In November 2011 General Motors announced that begining in early 2012, all models sold in California will feature a new low emissions package that will allow the 2012 Chevrolet Volt to qualify as an enhanced, advanced technology –partial zero emissions vehicle (enhAT-PZEV) and have access to California’s high-occupancy vehicle lanes (HOV). The new standard California version of the Volt features a modified engine and exhaust components. The catalytic converter was modified to add a secondary air-injection pump that "streams ambient air into the exhaust stream to increase its ability to remove pollutants." Owners of a 2012 Volt with the low emissions package will be eligible to apply for one of 40,000 available HOV lane stickers issued to vehicles that qualify as a California AT-PZEV. The permits are handed out on a first-apply, first-served basis. Additionally, the new low emissions package makes the 2012 Volt eligible for owners to receive up to US$1,500 in state rebates through the state’s Clean Vehicle Rebate Project (CVRP). This incentive is in addition to the federal government’s US$7,500 tax credit.
- Monthly U.S. sales
Since deliveries began in December 2010, General Motors has sold 5,329 Volts through October 2011. As of October 2011 GM has also produced and delivered an additional 2,300 Volts dedicated as demonstration vehicles for customer test drives at Chevrolet dealerships. Due to a one-month halt in production that took place between June and July 2011 to upgrade the Detroit/Hamtramck Assembly plant, supplied was limited during this period. After the plant retooling, the production rate reached 150 units per day four days a week by August 2011. By early November 2011, General Motors authorized its Chevrolet dealears to sell their Volt demos which together with 1,800 units in transit to dealers make up an inventory of 4,100 vehicles available for sales. The following table present monthy sales since the Volt's deliveries began in December 2010. Demonstration vehicles allocated to dealerships are not included in retail sales reports while they are used for test drives.
Chevrolet Volt monthly U.S. sales (2010–2011) 2011 Jan Feb Mar Apr May Jun Jul Aug Sep Oct Nov Dec CYTD 321 281 608 493 481 561 125 302 723 1,108 5,003 2010 Jan Feb Mar Apr May Jun Jul Aug Sep Oct Nov Dec Total 326 326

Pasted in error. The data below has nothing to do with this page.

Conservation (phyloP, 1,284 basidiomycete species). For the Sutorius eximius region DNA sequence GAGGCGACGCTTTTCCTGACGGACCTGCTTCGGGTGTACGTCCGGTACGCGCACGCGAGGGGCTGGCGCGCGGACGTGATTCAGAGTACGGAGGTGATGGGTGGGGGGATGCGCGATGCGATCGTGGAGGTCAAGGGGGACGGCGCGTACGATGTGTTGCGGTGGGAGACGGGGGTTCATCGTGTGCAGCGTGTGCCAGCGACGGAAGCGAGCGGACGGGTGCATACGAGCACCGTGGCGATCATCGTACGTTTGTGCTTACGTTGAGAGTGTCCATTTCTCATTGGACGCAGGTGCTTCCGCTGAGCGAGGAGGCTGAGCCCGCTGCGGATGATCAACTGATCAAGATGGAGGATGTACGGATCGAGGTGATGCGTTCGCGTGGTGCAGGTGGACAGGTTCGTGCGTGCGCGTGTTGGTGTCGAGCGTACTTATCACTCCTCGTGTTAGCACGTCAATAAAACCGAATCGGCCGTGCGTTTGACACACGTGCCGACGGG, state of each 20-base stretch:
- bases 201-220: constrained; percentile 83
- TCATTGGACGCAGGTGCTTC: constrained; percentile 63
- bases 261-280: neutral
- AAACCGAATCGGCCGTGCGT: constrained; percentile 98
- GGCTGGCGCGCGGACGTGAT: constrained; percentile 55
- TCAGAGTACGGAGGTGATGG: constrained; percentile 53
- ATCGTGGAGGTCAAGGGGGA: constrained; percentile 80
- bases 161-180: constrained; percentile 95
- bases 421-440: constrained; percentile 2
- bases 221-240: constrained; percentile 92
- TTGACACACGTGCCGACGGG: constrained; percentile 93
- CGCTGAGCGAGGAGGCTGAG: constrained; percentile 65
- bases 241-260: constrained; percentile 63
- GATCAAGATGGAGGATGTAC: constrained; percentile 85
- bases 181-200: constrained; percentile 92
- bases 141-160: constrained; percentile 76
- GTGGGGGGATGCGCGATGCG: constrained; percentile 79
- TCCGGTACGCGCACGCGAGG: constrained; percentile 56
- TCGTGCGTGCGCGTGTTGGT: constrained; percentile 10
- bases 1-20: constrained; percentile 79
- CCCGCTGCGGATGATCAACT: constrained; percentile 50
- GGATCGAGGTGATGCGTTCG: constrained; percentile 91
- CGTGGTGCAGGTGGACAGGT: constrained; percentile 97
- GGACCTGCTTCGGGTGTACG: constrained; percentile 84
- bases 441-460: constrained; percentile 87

- Resale value
In May 2011 Kelley Blue Book (KBB) projected the 2011 Chevrolet Volt resale value at just over US$17,000 after 36 months, the length of a typical lease, which represents 42% of the car's US$41,000 suggested retail price (MSRP). KBB explains that even though the residual value seems low, the projection considers that the first 200,000 Volts sold will qualify for a US$7,500 federal tax credit, which effectively reduces the MSRP to US$33,500, making the US$17,000 represent 51% of its original value after the tax credit. In comparison, KBB notes, the 2011 Toyota Prius has a projected residual of 46% after 36 months. KBB's estimate assumed gasoline price will be around US$4 per gallon in 2014.
Consumer Reports commented that their own analysis show that many Chevrolets lose about half of their purchase price after three years of ownership, and if the Volt depreciates the same, US$17,000 seems a reasonable estimate. However, Consumer Reports have noted that fuel-efficient hybrids and diesel models often depreciate far less than most vehicles, which might increase the Volt's resale value after three years above the US$17,000 estimate. Additionally, if gasoline prices continue to rise or if the tax credits expire, the demand for used Chevrolet Volts could quickly increase, raising their market value. On the other hand, if the next-generation Volt’s battery has twice the capacity and cost less, as General Motors has claimed, the first generation Volts will be obsolete when the new ones come out in 2015. Considering these assumptions, Consumer Reports considers that "at this point we believe it’s still unclear how the Volt will fare."
According to Kelly Blue Book the 2012 Volt is expected to retain 42% of its original value after 3 years and 27% after 5 years. Based on this figures, in November 2011 KBB awarded the Volt with the 2012 Best Resale Value Awards in the plug-in electric car category. KBB explains that the residual value for the Volt is lower than the market 35.5% average due to the US$7,500 federal tax credit, which lowers the transction price and pushes down the residual value.